Strengthening CLCs for community empowerment
UNESCO, in collaboration with UNDP’s Electoral Support Programme and in support of the Center for Education and Human Resource Development and Election Commission Nepal, conducted 11 capacity-building workshops for Community Learning Centers (CLCs) in last couple of months, highlighting the areas of management and promoting civic education.
Realizing the need of utilizing informal channels of education for both civic and voter education to support credible elections, promote democracy and strengthen human rights, these workshops were conducted in eleven districts: Baglung, Bhaktapur, Dang, Humla, Kailali, Kaski, Lalitpur, Panchthar, Mahottari, Sankhuwasabha and Sunsari. Altogether 451 CLC representatives, locally elected representatives, education officials, and teachers from 38 districts of all seven provinces participated in the workshops.
Chief Election Commissioner Dinesh Kumar Thapaliya addressed two of the workshops in Kaski and Sankhuwasabha districts. He commended the commitment of CLC representatives in uplifting the community, saying “The role of community-based organisations like CLCs in dispensing civic and voter education is very important.” Acknowledging UNESCO’s contribution for the promotion of CLCs in community development, he shared the Commission’s plan to mobilize CLCs for promoting voter education.
Chief District Officer of Humla Binita Bhattarai encouraged CLCs to promote indigenous knowledge, culture and products in their community. She also stated that CLCs would play a crucial role in declaring Humla a literate district.
Through a session on ICT, the workshops ensured that participants are equipped with the needed skills to promote their activities through social media. To further this aim, the program has established a network of CLCs on social media which the stakeholders have been using to foster continuous information exchanges between centres.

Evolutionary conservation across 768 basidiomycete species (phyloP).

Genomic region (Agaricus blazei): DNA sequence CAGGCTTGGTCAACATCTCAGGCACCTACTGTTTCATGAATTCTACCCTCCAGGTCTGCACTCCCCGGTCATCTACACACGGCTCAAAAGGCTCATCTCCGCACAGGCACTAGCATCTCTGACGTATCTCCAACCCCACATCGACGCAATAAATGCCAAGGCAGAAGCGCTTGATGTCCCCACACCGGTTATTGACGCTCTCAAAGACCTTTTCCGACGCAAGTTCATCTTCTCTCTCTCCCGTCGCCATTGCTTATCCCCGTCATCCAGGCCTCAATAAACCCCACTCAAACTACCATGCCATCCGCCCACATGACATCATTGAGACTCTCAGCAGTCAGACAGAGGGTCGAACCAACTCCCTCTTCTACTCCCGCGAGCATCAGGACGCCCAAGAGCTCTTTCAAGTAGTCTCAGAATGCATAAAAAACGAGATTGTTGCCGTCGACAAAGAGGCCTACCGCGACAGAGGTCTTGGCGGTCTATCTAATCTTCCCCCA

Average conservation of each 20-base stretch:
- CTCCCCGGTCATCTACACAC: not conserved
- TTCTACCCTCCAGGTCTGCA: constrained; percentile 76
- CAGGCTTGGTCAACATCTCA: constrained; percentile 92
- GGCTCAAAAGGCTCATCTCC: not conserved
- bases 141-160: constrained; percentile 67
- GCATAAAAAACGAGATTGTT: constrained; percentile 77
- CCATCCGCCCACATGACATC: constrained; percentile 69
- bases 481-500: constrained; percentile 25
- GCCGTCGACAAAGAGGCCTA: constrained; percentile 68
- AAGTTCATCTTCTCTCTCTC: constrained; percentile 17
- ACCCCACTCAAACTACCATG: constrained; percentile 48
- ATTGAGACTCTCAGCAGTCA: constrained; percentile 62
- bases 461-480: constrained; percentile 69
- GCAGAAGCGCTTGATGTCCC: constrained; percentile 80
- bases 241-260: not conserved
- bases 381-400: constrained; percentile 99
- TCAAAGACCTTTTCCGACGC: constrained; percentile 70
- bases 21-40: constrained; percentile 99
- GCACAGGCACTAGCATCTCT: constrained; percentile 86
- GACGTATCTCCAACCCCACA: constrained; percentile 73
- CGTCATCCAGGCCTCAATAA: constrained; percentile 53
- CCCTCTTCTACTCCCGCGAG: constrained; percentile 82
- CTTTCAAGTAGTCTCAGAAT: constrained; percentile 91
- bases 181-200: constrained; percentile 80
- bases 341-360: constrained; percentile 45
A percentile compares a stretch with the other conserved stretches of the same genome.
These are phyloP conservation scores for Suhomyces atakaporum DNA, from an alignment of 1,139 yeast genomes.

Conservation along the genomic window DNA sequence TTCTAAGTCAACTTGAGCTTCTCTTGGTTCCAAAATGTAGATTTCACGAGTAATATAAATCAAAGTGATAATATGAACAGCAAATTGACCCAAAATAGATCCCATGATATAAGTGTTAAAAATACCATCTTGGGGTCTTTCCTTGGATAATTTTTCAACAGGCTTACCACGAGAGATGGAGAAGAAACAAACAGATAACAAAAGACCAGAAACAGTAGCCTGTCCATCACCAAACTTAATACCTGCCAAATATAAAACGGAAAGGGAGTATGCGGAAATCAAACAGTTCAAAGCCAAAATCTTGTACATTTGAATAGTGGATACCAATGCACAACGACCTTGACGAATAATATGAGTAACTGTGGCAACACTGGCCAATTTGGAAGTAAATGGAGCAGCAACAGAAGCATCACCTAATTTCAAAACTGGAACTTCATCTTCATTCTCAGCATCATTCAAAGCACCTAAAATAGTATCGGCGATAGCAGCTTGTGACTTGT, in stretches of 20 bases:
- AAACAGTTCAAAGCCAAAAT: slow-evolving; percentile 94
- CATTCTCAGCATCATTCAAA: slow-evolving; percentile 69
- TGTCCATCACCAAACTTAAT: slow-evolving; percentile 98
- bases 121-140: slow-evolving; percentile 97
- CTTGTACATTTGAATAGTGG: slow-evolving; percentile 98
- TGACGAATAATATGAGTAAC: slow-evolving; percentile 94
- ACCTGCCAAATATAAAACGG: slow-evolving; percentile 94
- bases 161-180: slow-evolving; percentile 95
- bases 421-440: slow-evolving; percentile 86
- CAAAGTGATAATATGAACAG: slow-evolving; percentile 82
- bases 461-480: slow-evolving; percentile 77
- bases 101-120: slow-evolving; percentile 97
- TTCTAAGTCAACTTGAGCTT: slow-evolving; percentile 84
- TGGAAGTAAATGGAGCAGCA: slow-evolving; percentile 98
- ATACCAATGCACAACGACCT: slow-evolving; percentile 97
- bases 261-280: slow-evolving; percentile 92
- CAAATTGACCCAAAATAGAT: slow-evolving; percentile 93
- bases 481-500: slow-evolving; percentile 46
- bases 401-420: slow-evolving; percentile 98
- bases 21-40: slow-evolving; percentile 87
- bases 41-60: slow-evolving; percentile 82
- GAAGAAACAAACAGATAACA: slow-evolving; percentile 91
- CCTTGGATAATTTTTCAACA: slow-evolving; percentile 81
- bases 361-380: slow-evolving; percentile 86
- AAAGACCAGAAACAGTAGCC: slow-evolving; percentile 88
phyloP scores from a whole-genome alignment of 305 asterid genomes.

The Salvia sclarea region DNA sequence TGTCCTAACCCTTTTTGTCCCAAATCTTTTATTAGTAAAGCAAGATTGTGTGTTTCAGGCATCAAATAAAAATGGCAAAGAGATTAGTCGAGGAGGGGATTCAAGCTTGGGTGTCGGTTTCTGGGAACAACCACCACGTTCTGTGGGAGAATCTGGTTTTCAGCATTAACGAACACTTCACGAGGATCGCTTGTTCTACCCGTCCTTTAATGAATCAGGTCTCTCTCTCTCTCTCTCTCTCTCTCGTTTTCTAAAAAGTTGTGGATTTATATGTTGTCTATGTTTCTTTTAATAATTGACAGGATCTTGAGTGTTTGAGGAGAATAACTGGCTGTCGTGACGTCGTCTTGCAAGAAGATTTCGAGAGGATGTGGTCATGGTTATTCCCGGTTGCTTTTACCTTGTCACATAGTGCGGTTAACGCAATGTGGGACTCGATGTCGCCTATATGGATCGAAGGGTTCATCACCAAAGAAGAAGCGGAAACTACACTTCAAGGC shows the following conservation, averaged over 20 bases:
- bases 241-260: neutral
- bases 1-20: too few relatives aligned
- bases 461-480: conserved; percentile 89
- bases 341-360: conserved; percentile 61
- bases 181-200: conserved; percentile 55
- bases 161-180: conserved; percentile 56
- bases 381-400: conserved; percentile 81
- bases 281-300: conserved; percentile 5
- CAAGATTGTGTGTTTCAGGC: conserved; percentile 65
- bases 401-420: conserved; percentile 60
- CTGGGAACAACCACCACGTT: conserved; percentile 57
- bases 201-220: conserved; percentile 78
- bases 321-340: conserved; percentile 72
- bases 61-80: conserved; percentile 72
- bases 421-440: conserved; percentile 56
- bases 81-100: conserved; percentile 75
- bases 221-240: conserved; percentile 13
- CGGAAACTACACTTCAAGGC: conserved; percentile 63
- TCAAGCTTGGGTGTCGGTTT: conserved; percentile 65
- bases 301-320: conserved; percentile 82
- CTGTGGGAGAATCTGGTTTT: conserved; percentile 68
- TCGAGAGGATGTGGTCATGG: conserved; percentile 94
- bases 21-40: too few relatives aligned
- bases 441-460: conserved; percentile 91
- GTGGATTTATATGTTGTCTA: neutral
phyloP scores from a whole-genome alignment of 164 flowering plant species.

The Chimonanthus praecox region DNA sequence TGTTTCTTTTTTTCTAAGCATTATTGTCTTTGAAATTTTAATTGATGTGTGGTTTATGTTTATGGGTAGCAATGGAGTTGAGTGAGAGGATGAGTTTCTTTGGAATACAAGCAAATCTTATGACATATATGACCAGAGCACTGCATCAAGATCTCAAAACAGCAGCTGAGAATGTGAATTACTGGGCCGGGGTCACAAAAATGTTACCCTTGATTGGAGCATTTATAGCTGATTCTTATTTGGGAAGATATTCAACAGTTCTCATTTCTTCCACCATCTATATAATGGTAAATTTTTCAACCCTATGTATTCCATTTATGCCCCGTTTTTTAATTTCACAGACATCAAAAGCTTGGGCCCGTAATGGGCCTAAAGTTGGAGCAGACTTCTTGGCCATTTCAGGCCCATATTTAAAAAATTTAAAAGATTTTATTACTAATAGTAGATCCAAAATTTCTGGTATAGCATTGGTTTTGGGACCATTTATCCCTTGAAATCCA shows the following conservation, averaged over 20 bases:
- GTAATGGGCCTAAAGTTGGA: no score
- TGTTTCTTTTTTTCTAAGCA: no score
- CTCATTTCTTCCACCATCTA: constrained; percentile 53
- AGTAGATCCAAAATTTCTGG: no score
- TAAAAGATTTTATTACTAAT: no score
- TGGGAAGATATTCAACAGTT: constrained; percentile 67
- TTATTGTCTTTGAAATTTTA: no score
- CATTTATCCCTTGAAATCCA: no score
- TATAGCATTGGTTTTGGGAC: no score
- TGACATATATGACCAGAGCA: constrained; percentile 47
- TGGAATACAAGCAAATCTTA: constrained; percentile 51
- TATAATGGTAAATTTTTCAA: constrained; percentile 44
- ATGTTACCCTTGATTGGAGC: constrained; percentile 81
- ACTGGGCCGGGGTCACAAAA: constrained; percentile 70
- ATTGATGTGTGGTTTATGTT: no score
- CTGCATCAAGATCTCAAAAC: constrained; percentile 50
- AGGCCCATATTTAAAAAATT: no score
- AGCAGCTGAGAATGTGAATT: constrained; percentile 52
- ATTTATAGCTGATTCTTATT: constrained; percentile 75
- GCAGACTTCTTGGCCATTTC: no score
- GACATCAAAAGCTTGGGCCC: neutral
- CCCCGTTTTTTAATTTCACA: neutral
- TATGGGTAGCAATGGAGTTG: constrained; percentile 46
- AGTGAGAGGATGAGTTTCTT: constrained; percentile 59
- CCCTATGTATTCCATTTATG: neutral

During the workshops, participants discussed issues relating to the management of CLCs, good practices, provisions of the government, election procedures, democratic governance, election cycles and legal provisions regarding elections and the need for people's participation to promote these activities and support credible elections.
Deputy Mayor of Ghorahi Sub Metropolitan City Sita Sigdel Nepaupane recalled her memories of being involved with CLCs in the past. She said that the development of community physical infrastructure alone is not enough; there is equally a need to raise awareness and encourage behavioural change and she recognized the role of CLCs in being this change agent.
Jaya Rudra Dhakal, Head of the Education Unit in Tajakot Rural Municipality, who walked for 5 days to attend the program in Simikot, Humla, shared that he wasn’t aware of the role CLCs can play in the community. He shared his plan in the coming days of mobilizing two CLCS which exist in his rural municipality to promote community cleanliness, social harmony, and enhancing locals’ skills.
CLCs are community based non-formal education organization usually set up and managed by community people to provide lifelong learning opportunities. The Framework for Action for Education 2030 emphasises the need for strong inter-sectoral approaches for education beyond schools or formal institutions. It calls for “strengthened links between formal and non-formal structures” and, strategically, advocates for the establishment of multiple pathways to learning to ensure that each child, youth and adult will have access to lifelong learning programmes. This signals the crucial need to reinvigorate the CLCs as hubs for learning, information dissemination and networking to implement the SDGs.